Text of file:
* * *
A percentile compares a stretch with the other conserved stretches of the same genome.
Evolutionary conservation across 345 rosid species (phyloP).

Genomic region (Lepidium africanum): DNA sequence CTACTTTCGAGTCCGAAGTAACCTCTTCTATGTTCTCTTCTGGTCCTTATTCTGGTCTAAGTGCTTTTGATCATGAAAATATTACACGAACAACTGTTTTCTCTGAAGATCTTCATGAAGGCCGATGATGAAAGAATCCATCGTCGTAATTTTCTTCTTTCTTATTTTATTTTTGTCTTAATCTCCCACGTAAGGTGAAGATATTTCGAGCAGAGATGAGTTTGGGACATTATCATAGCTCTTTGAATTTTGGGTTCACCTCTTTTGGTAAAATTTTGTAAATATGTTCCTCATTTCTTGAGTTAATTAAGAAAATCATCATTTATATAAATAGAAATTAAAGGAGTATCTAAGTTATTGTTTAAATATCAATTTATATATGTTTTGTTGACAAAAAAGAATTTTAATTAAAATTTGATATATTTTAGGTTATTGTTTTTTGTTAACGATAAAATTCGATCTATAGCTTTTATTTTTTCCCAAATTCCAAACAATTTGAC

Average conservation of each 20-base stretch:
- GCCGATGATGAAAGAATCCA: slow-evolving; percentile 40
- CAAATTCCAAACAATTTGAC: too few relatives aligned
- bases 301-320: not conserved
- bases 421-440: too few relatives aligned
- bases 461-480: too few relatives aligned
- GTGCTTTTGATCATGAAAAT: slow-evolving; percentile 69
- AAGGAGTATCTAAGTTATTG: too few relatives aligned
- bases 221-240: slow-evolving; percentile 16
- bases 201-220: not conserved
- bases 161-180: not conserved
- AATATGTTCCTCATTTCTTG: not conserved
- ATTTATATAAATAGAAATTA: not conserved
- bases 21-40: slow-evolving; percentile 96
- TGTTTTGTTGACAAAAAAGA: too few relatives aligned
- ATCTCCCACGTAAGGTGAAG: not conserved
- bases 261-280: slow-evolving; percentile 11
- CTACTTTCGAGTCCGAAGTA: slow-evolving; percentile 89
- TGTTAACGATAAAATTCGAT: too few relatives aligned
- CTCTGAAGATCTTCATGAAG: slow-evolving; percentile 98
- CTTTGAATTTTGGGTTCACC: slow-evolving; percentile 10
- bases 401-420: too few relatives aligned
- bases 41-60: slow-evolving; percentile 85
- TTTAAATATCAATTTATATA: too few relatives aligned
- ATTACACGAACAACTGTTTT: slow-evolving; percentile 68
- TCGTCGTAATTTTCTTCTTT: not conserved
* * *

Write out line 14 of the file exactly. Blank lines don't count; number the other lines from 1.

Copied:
- bases 161-180: not conserved